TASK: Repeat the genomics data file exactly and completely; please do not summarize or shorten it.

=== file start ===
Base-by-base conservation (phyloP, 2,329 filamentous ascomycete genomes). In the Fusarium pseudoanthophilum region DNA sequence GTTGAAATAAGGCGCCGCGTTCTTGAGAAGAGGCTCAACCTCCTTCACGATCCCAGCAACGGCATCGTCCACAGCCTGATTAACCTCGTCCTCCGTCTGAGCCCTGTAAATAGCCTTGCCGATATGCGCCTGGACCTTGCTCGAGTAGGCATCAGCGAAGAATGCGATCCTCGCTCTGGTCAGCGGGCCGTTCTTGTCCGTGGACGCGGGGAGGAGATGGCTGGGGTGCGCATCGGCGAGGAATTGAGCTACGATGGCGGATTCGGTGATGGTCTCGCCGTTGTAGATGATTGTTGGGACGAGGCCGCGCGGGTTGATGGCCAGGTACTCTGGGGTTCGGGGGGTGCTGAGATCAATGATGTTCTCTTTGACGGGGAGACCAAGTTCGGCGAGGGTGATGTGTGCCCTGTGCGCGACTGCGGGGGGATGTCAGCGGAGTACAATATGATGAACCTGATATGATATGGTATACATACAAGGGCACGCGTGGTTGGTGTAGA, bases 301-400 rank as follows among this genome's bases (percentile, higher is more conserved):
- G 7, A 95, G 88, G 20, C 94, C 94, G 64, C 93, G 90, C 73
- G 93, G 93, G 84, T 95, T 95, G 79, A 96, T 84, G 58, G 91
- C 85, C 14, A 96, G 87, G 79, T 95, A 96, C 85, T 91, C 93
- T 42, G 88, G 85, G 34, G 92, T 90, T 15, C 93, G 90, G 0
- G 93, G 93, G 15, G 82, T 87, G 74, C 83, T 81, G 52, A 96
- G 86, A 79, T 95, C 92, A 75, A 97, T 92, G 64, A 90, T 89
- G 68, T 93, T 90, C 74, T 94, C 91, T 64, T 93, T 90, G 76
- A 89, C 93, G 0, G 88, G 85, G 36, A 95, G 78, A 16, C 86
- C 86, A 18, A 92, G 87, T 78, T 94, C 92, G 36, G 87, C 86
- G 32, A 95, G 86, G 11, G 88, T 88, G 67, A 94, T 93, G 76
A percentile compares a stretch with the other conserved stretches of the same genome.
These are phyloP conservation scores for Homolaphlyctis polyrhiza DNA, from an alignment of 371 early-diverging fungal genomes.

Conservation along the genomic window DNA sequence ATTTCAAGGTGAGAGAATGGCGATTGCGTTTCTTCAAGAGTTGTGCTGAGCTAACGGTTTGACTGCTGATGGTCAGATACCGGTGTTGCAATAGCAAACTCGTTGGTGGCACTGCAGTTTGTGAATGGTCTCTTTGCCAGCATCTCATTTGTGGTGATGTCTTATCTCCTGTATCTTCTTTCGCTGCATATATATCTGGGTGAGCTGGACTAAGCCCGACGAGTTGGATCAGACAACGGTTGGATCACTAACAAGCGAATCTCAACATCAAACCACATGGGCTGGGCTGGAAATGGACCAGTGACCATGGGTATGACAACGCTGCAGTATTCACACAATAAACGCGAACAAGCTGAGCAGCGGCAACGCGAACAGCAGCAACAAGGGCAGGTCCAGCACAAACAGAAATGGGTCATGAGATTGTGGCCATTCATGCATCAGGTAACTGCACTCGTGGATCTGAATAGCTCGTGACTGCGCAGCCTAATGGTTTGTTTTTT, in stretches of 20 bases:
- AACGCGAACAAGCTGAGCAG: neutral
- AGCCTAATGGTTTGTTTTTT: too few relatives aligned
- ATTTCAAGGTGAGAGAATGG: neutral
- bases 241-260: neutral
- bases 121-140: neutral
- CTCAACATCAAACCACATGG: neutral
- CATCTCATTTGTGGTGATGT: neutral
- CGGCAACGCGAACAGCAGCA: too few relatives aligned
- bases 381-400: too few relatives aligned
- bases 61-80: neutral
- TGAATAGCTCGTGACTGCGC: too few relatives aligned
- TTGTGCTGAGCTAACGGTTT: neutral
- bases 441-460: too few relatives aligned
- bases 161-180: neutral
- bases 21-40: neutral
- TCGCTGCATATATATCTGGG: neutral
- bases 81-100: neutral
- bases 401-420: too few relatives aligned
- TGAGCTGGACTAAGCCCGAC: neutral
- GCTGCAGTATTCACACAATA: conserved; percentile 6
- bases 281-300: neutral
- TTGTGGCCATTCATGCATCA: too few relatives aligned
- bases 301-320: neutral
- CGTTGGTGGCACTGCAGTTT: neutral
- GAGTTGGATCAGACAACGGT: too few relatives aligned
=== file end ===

Base-by-base conservation (phyloP, 2,329 filamentous ascomycete genomes). In the Fusarium pseudoanthophilum region DNA sequence GTTGAAATAAGGCGCCGCGTTCTTGAGAAGAGGCTCAACCTCCTTCACGATCCCAGCAACGGCATCGTCCACAGCCTGATTAACCTCGTCCTCCGTCTGAGCCCTGTAAATAGCCTTGCCGATATGCGCCTGGACCTTGCTCGAGTAGGCATCAGCGAAGAATGCGATCCTCGCTCTGGTCAGCGGGCCGTTCTTGTCCGTGGACGCGGGGAGGAGATGGCTGGGGTGCGCATCGGCGAGGAATTGAGCTACGATGGCGGATTCGGTGATGGTCTCGCCGTTGTAGATGATTGTTGGGACGAGGCCGCGCGGGTTGATGGCCAGGTACTCTGGGGTTCGGGGGGTGCTGAGATCAATGATGTTCTCTTTGACGGGGAGACCAAGTTCGGCGAGGGTGATGTGTGCCCTGTGCGCGACTGCGGGGGGATGTCAGCGGAGTACAATATGATGAACCTGATATGATATGGTATACATACAAGGGCACGCGTGGTTGGTGTAGA, bases 301-400 rank as follows among this genome's bases (percentile, higher is more conserved):
- G 7, A 95, G 88, G 20, C 94, C 94, G 64, C 93, G 90, C 73
- G 93, G 93, G 84, T 95, T 95, G 79, A 96, T 84, G 58, G 91
- C 85, C 14, A 96, G 87, G 79, T 95, A 96, C 85, T 91, C 93
- T 42, G 88, G 85, G 34, G 92, T 90, T 15, C 93, G 90, G 0
- G 93, G 93, G 15, G 82, T 87, G 74, C 83, T 81, G 52, A 96
- G 86, A 79, T 95, C 92, A 75, A 97, T 92, G 64, A 90, T 89
- G 68, T 93, T 90, C 74, T 94, C 91, T 64, T 93, T 90, G 76
- A 89, C 93, G 0, G 88, G 85, G 36, A 95, G 78, A 16, C 86
- C 86, A 18, A 92, G 87, T 78, T 94, C 92, G 36, G 87, C 86
- G 32, A 95, G 86, G 11, G 88, T 88, G 67, A 94, T 93, G 76
A percentile compares a stretch with the other conserved stretches of the same genome.
These are phyloP conservation scores for Homolaphlyctis polyrhiza DNA, from an alignment of 371 early-diverging fungal genomes.

Conservation along the genomic window DNA sequence ATTTCAAGGTGAGAGAATGGCGATTGCGTTTCTTCAAGAGTTGTGCTGAGCTAACGGTTTGACTGCTGATGGTCAGATACCGGTGTTGCAATAGCAAACTCGTTGGTGGCACTGCAGTTTGTGAATGGTCTCTTTGCCAGCATCTCATTTGTGGTGATGTCTTATCTCCTGTATCTTCTTTCGCTGCATATATATCTGGGTGAGCTGGACTAAGCCCGACGAGTTGGATCAGACAACGGTTGGATCACTAACAAGCGAATCTCAACATCAAACCACATGGGCTGGGCTGGAAATGGACCAGTGACCATGGGTATGACAACGCTGCAGTATTCACACAATAAACGCGAACAAGCTGAGCAGCGGCAACGCGAACAGCAGCAACAAGGGCAGGTCCAGCACAAACAGAAATGGGTCATGAGATTGTGGCCATTCATGCATCAGGTAACTGCACTCGTGGATCTGAATAGCTCGTGACTGCGCAGCCTAATGGTTTGTTTTTT, in stretches of 20 bases:
- AACGCGAACAAGCTGAGCAG: neutral
- AGCCTAATGGTTTGTTTTTT: too few relatives aligned
- ATTTCAAGGTGAGAGAATGG: neutral
- bases 241-260: neutral
- bases 121-140: neutral
- CTCAACATCAAACCACATGG: neutral
- CATCTCATTTGTGGTGATGT: neutral
- CGGCAACGCGAACAGCAGCA: too few relatives aligned
- bases 381-400: too few relatives aligned
- bases 61-80: neutral
- TGAATAGCTCGTGACTGCGC: too few relatives aligned
- TTGTGCTGAGCTAACGGTTT: neutral
- bases 441-460: too few relatives aligned
- bases 161-180: neutral
- bases 21-40: neutral
- TCGCTGCATATATATCTGGG: neutral
- bases 81-100: neutral
- bases 401-420: too few relatives aligned
- TGAGCTGGACTAAGCCCGAC: neutral
- GCTGCAGTATTCACACAATA: conserved; percentile 6
- bases 281-300: neutral
- TTGTGGCCATTCATGCATCA: too few relatives aligned
- bases 301-320: neutral
- CGTTGGTGGCACTGCAGTTT: neutral
- GAGTTGGATCAGACAACGGT: too few relatives aligned